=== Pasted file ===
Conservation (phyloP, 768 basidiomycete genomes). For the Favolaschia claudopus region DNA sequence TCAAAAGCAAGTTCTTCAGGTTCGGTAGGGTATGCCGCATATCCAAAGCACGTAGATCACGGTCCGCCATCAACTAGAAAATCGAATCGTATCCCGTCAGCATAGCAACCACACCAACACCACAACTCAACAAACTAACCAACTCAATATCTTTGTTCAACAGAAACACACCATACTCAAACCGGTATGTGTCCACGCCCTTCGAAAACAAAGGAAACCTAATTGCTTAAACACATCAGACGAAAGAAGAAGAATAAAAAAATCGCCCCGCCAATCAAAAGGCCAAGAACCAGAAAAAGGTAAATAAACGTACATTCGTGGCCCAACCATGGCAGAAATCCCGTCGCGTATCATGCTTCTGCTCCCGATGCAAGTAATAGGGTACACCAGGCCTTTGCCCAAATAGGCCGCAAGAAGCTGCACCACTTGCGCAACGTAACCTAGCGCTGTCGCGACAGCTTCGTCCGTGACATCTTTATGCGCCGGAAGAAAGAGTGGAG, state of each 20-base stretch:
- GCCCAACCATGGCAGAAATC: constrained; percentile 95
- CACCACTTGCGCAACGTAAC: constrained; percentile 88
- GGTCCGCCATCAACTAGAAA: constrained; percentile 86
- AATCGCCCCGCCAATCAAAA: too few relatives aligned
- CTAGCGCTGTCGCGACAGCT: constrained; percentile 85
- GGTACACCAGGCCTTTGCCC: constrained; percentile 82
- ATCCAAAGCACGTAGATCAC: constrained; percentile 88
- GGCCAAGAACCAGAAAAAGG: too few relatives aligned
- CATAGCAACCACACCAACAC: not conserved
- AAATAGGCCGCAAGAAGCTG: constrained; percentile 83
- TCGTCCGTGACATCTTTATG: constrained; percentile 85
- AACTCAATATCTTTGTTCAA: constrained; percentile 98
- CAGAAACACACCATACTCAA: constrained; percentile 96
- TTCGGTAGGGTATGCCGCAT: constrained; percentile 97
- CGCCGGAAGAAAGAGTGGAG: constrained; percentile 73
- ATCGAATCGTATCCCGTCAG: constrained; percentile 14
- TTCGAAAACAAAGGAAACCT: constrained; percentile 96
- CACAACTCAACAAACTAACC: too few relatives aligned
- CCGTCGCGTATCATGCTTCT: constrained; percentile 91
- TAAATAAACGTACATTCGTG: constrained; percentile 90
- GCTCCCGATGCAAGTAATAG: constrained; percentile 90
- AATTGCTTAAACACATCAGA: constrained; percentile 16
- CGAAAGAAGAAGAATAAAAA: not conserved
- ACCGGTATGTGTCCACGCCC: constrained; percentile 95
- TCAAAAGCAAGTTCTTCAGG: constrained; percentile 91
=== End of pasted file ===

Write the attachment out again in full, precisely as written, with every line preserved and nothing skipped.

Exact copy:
Conservation (phyloP, 768 basidiomycete genomes). For the Favolaschia claudopus region DNA sequence TCAAAAGCAAGTTCTTCAGGTTCGGTAGGGTATGCCGCATATCCAAAGCACGTAGATCACGGTCCGCCATCAACTAGAAAATCGAATCGTATCCCGTCAGCATAGCAACCACACCAACACCACAACTCAACAAACTAACCAACTCAATATCTTTGTTCAACAGAAACACACCATACTCAAACCGGTATGTGTCCACGCCCTTCGAAAACAAAGGAAACCTAATTGCTTAAACACATCAGACGAAAGAAGAAGAATAAAAAAATCGCCCCGCCAATCAAAAGGCCAAGAACCAGAAAAAGGTAAATAAACGTACATTCGTGGCCCAACCATGGCAGAAATCCCGTCGCGTATCATGCTTCTGCTCCCGATGCAAGTAATAGGGTACACCAGGCCTTTGCCCAAATAGGCCGCAAGAAGCTGCACCACTTGCGCAACGTAACCTAGCGCTGTCGCGACAGCTTCGTCCGTGACATCTTTATGCGCCGGAAGAAAGAGTGGAG, state of each 20-base stretch:
- GCCCAACCATGGCAGAAATC: constrained; percentile 95
- CACCACTTGCGCAACGTAAC: constrained; percentile 88
- GGTCCGCCATCAACTAGAAA: constrained; percentile 86
- AATCGCCCCGCCAATCAAAA: too few relatives aligned
- CTAGCGCTGTCGCGACAGCT: constrained; percentile 85
- GGTACACCAGGCCTTTGCCC: constrained; percentile 82
- ATCCAAAGCACGTAGATCAC: constrained; percentile 88
- GGCCAAGAACCAGAAAAAGG: too few relatives aligned
- CATAGCAACCACACCAACAC: not conserved
- AAATAGGCCGCAAGAAGCTG: constrained; percentile 83
- TCGTCCGTGACATCTTTATG: constrained; percentile 85
- AACTCAATATCTTTGTTCAA: constrained; percentile 98
- CAGAAACACACCATACTCAA: constrained; percentile 96
- TTCGGTAGGGTATGCCGCAT: constrained; percentile 97
- CGCCGGAAGAAAGAGTGGAG: constrained; percentile 73
- ATCGAATCGTATCCCGTCAG: constrained; percentile 14
- TTCGAAAACAAAGGAAACCT: constrained; percentile 96
- CACAACTCAACAAACTAACC: too few relatives aligned
- CCGTCGCGTATCATGCTTCT: constrained; percentile 91
- TAAATAAACGTACATTCGTG: constrained; percentile 90
- GCTCCCGATGCAAGTAATAG: constrained; percentile 90
- AATTGCTTAAACACATCAGA: constrained; percentile 16
- CGAAAGAAGAAGAATAAAAA: not conserved
- ACCGGTATGTGTCCACGCCC: constrained; percentile 95
- TCAAAAGCAAGTTCTTCAGG: constrained; percentile 91